Turkey Scouting and Early Season Techniques
To do the crime you must put in the time
Preseason scouting is essential to turkey hunting success. Since turkey leave many clues as to where they hang out, they are not overly difficult to locate. Start off by looking for roosting trees, then walk through the woods and look for tracks and upturned leaves from scratching. If you have dirt roads in your hunting area, look for dusting areas and strut zones. Next you will want to get out before sunrise to listen for gobblers waking up on the roost. Try to listen from places that also have good vantage points, seeing birds strutting and how they enter a field will really get your blood pumping!
Roost birds up to one week before the opener
Seeing and hearing gobblers on the roost can lead to a higher success rate. Once you know where turkey roost, you can then sneak in before daybreak and get as close to the roost as possible without spooking the birds. Try to setup where the birds are most likely to fly down and then in the route they normally move from the roost.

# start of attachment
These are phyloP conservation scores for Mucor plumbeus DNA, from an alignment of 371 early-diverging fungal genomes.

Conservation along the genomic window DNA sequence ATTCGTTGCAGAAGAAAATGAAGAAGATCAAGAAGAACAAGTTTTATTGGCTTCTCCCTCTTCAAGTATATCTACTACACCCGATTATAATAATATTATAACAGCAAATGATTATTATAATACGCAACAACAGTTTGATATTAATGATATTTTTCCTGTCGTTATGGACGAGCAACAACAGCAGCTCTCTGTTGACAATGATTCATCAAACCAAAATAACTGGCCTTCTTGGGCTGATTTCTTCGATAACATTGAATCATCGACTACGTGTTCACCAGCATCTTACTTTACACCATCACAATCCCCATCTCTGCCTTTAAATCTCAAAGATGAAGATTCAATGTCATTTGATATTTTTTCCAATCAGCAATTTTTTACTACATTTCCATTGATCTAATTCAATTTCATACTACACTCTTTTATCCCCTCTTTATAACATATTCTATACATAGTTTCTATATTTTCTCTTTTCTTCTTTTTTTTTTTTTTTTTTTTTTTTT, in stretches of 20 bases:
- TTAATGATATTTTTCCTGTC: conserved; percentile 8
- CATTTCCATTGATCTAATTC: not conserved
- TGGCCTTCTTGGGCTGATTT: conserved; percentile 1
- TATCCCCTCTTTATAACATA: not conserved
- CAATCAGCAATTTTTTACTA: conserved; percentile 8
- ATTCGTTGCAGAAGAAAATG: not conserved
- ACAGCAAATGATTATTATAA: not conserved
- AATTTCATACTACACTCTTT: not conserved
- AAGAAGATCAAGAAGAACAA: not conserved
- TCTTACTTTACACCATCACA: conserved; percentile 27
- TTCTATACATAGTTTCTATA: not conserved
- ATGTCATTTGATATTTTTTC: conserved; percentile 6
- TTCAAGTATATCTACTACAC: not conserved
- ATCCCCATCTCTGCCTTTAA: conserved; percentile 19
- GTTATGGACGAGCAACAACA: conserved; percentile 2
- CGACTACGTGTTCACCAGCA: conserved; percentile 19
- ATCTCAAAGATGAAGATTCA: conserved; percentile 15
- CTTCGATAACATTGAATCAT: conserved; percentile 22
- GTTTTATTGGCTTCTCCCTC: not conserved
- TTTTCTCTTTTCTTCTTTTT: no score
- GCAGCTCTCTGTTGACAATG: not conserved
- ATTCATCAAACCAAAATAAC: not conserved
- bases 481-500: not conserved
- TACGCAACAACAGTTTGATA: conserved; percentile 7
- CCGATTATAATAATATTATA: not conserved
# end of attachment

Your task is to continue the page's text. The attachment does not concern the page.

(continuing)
Don’t be afraid to put the vibe out
Hunters sometimes talk about how “call shy:” toms (and hens) can be. When I first began hunting turkeys I believed this to be true. I would go by the rule that you should only call every 20-30 minutes. Let me tell you, this led to a lot of long, boring hunts where I would be lucky to even see a turkey. As I spent more time studying turkey in the wild, I learned that they are always talking. Hunting with more experienced hunters taught me that you can call as much as you want. You just need to know how to call, and how to listen to know if a bird was actually going to come in. Turkey are just being turkey; they spook easily and will stay quite if they hear bad calling, spot movement, or if there is a lot of human activity in a hunting area.
Sometimes mobility is key
Don’t be afraid to get up and move to a new location if you are not hearing any birds. In my early days I would sit in one location all morning even when I didn’t hear a thing. Now, if I don’t hear a gobbler after a while in one location I will move to a different location. While walking to a new location, I will stop often to call. If I don’t get a response after calling a few times I will then continue walking until I hear a gobble or until I reach a new desirable location.
These tactics have helped me greatly in past seasons and I look forward to learning new tactics this season. If you have any great turkey tips that you have had success with, please share them with me below!
Nikki Boxler is a small town girl whose love for hunting, fishing, food, and fitness began at a young age on her family farm.